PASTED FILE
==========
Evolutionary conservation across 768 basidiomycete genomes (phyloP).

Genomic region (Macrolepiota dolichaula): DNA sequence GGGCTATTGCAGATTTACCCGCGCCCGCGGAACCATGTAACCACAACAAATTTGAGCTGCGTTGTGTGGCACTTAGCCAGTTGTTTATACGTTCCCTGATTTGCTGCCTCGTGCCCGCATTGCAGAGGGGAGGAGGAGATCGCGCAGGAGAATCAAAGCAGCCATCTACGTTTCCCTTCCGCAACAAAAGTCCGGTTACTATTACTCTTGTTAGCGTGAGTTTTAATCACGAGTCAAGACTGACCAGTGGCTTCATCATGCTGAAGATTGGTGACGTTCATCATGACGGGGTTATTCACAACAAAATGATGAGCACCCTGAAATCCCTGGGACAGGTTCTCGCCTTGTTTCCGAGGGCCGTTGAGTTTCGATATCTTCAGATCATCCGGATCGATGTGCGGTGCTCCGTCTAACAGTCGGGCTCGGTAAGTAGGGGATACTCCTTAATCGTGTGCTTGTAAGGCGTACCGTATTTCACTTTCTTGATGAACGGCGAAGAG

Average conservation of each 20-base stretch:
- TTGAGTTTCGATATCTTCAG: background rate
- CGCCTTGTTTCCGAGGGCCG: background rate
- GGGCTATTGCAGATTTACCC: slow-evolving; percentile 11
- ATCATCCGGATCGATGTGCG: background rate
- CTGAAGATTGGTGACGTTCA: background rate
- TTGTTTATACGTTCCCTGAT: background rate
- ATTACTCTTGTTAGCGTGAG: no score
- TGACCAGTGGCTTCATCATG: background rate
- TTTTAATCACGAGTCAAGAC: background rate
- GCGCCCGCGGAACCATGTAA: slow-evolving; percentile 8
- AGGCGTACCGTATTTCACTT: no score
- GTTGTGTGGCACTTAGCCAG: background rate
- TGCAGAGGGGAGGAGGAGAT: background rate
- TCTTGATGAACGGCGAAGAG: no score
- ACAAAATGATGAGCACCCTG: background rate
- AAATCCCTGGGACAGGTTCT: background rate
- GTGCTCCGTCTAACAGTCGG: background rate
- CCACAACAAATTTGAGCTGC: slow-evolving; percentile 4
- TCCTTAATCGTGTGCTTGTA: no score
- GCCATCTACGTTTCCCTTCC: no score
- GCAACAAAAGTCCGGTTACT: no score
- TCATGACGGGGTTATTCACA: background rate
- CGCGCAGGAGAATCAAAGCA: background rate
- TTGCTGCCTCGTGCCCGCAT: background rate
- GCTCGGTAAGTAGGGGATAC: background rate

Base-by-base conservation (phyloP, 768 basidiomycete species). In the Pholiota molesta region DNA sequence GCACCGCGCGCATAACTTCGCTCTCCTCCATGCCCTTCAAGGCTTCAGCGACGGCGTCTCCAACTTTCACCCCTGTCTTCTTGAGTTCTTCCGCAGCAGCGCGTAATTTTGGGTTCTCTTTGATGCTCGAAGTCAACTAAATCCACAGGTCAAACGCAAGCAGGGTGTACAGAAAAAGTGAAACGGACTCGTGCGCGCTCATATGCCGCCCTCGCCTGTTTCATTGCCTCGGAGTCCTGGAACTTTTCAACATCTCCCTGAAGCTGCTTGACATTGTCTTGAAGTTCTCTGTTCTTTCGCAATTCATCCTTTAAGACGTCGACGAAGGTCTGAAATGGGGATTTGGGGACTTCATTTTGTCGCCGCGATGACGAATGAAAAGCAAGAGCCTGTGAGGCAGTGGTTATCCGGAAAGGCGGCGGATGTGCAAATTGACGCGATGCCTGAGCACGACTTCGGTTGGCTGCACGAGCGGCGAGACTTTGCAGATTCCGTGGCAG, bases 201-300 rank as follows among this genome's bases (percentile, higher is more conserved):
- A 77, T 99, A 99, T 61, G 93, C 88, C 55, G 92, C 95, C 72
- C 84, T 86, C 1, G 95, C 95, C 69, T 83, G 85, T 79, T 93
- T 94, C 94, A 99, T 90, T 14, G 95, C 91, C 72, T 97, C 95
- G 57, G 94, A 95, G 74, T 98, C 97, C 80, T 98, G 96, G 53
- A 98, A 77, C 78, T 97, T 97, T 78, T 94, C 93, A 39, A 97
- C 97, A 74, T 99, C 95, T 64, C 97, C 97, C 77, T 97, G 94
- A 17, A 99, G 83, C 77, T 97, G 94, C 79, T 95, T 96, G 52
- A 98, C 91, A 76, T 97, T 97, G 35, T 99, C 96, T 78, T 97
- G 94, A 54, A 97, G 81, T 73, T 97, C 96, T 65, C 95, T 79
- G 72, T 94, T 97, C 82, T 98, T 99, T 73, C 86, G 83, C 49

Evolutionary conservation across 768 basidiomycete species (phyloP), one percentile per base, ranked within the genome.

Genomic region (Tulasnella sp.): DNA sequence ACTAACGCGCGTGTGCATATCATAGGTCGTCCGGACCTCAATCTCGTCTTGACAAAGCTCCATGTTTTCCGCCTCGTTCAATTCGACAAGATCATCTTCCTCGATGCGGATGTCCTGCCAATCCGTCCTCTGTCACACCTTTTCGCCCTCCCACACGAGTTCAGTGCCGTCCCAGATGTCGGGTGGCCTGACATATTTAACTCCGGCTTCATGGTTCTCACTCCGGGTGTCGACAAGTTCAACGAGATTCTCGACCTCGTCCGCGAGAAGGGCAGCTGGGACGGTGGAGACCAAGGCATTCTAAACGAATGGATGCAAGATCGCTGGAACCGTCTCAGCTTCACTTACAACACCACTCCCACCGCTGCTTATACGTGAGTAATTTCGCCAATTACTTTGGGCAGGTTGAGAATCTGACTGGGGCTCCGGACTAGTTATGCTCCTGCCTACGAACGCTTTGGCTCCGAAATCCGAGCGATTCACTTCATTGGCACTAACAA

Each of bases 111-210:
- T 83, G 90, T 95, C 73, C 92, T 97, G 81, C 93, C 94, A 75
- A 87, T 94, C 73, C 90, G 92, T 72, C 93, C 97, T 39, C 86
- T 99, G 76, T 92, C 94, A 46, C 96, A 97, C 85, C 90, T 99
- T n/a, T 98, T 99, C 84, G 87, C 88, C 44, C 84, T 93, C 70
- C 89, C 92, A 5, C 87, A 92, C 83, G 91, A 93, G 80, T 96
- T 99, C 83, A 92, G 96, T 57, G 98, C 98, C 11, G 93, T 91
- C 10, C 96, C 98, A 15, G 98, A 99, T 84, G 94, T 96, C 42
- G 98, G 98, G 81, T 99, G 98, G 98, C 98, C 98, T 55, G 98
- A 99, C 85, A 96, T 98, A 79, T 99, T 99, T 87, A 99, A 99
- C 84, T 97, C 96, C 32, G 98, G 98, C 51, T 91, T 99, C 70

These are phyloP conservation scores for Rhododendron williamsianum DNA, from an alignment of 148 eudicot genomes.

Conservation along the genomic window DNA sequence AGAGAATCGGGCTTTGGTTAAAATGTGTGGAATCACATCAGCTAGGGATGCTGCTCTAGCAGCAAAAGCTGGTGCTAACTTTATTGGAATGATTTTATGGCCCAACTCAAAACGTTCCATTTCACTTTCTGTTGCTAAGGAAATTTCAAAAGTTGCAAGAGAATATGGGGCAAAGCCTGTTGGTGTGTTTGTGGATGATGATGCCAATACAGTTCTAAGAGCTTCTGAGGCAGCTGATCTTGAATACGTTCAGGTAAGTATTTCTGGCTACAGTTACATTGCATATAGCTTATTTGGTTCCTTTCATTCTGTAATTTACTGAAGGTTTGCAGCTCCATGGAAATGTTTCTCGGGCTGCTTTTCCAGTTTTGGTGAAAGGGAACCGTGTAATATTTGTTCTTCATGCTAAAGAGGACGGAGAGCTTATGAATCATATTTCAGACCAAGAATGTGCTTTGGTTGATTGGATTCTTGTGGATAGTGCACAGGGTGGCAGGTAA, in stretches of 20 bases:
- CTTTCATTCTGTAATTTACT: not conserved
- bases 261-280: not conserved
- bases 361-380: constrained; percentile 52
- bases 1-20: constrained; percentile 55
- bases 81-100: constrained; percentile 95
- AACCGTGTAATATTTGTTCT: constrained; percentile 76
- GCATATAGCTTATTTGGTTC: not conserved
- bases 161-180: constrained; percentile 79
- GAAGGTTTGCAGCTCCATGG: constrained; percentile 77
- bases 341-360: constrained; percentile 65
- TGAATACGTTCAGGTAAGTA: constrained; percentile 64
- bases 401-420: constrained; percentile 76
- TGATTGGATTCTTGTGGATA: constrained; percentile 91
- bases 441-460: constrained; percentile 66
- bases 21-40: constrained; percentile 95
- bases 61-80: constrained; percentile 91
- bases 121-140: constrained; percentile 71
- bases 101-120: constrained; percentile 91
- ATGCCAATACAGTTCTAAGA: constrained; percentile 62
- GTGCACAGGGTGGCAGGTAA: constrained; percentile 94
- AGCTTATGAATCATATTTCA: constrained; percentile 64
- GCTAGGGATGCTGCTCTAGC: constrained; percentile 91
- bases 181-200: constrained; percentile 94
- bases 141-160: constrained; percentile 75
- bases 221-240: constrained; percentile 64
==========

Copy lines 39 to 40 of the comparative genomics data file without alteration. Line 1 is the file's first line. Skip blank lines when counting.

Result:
- G 72, T 94, T 97, C 82, T 98, T 99, T 73, C 86, G 83, C 49

Evolutionary conservation across 768 basidiomycete species (phyloP), one percentile per base, ranked within the genome.